A Texas woman who was elected county treasurer after a judge in Alaska determined she defrauded an elderly Yakutat woman will no longer take office because she was unable to find a company to insure her.
Officials in Bosque County, Texas, held a meeting over the weekend to determine who would fill the position now that Carla Sigler would not be taking office.
After a March bench trial in civil proceedings, a Juneau judge determined that Carla Sigler and her husband, James Vernon Sigler, had taken about $700,000 from Neva Ogle about a decade ago. During the year the alleged fraud occurred, Carla Sigler was superintendent of the tiny Tanana City School District, which oversees the Maudrey J. Sommer School with 35 to 45 students.
In November, the couple was ordered to pay back $1.5 million in what state officials described as the largest judgment awarded in an Alaska elder abuse case.
The Siglers moved to Texas shortly after the alleged fraud involving Ogle. They were never criminally charged. A civil lawsuit was filed against the Siglers in 2017, and the Office of Public Advocacy took over the case on behalf of Ogle. She died in 2020.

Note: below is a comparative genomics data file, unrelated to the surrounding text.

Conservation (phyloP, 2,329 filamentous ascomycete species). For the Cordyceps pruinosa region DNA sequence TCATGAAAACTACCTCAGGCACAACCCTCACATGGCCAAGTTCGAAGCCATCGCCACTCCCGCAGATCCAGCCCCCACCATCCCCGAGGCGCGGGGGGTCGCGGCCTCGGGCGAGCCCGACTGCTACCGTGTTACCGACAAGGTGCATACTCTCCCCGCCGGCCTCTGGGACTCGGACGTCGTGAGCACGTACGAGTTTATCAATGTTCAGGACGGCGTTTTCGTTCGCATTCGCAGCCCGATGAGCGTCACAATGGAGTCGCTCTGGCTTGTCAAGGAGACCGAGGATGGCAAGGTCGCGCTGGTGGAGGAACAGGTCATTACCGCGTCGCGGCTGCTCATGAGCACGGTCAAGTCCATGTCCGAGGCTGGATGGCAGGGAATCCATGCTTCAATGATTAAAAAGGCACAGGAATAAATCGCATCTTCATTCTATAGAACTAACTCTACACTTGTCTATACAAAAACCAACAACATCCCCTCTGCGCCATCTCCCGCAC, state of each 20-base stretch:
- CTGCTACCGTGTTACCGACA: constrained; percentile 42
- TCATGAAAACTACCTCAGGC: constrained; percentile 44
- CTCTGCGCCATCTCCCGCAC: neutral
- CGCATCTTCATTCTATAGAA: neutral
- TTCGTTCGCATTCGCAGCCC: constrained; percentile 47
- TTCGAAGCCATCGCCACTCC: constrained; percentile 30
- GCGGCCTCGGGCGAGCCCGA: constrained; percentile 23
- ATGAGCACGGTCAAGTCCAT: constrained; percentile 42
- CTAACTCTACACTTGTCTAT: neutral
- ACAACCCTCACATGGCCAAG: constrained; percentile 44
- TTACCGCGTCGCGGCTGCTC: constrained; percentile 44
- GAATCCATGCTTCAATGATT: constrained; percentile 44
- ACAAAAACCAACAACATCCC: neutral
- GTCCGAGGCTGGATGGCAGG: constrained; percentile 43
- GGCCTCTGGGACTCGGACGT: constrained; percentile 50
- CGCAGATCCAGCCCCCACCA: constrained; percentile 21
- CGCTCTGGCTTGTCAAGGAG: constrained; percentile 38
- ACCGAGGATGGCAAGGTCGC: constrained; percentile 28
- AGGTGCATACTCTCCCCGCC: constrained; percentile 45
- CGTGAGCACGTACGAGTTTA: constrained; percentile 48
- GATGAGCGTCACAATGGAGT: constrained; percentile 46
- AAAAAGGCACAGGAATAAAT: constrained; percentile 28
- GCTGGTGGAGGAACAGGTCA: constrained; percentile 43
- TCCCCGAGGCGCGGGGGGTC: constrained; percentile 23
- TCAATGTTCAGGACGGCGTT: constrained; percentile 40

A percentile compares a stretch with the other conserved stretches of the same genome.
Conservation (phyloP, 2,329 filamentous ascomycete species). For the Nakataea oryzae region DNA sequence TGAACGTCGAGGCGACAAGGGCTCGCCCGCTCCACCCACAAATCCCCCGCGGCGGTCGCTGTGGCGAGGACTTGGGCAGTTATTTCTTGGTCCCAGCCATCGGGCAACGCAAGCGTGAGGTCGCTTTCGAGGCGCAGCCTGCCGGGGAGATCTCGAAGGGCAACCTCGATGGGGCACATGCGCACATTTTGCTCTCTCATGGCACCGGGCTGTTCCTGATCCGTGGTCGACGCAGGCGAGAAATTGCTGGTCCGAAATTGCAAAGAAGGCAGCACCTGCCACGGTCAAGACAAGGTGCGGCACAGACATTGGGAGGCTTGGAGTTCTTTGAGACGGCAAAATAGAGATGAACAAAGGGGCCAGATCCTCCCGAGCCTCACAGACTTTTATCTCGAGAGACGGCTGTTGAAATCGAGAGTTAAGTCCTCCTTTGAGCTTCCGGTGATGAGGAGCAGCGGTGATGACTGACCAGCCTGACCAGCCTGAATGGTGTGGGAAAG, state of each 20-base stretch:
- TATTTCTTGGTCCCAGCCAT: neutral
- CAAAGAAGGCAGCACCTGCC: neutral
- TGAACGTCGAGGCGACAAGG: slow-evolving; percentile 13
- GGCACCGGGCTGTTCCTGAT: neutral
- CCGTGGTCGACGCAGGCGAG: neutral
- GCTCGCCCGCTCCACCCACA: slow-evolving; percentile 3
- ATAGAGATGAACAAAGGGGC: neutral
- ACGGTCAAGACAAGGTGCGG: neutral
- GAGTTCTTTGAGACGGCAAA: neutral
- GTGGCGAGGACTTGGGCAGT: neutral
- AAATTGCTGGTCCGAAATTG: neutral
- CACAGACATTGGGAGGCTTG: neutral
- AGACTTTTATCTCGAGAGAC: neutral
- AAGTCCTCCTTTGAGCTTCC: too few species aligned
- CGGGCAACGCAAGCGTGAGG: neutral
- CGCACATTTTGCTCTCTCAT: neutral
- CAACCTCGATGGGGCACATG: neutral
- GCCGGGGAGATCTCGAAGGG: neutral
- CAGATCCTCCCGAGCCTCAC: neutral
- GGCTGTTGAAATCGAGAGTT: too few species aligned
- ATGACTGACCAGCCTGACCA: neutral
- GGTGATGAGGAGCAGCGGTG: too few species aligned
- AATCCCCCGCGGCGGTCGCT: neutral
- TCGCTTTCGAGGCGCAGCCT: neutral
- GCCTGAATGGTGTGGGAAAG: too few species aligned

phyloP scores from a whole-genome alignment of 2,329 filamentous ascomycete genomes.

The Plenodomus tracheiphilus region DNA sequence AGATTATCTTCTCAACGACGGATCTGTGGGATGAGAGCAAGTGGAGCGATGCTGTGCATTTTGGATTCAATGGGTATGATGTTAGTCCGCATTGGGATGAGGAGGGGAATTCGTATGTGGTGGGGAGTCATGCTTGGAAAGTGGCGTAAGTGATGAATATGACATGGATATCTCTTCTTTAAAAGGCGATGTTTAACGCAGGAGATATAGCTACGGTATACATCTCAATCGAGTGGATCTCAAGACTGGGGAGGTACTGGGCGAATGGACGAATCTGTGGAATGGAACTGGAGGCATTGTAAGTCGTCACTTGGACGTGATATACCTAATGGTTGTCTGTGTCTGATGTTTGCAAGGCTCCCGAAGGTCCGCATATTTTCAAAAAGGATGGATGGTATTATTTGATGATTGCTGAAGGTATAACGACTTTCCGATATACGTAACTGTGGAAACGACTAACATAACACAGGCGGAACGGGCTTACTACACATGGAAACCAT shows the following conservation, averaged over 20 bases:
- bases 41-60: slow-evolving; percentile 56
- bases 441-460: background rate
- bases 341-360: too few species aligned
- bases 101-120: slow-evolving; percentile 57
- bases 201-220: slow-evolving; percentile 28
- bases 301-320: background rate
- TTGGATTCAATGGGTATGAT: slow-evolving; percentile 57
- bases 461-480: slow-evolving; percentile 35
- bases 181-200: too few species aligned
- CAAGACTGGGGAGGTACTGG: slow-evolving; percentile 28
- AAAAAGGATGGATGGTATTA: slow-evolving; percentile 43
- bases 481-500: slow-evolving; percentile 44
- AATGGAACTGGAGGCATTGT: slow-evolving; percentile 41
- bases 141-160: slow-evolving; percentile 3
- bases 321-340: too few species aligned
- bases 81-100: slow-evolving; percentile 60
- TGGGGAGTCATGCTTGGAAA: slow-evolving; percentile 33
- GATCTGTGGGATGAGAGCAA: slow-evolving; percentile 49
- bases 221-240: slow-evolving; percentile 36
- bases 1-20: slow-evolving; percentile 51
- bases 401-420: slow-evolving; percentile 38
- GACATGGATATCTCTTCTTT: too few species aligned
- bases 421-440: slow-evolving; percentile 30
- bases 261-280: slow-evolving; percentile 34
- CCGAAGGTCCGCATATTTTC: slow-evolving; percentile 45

Carla Sigler was appointed Bosque County treasurer in 2016 and elected to the post in 2019. She was removed from the position during the summer of 2022 because she failed to complete continuing education hours.
She ran for the seat again and was elected in November. Local media in Bosque County reported on the fraud allegations against the Siglers in 2021 and followed the case through the court system.
Sigler anticipated stepping into the job again in January, but local officials held a special meeting on Sunday because she notified them she was unable to find a company that would bond her in the position.
Officials moved to appoint Pam Browning to the role because Sigler cannot hold office without a bond. Browning served as Bosque County treasurer after Sigler was removed from office in the summer. She launched a write-in campaign against Sigler for the seat in the November election, but Sigler’s name was the only one to officially appear on the ballot.
The Siglers, who filed for bankruptcy in 2020, are appealing the judgment against them in the elder fraud case. Both the bankruptcy and appeal proceedings are ongoing.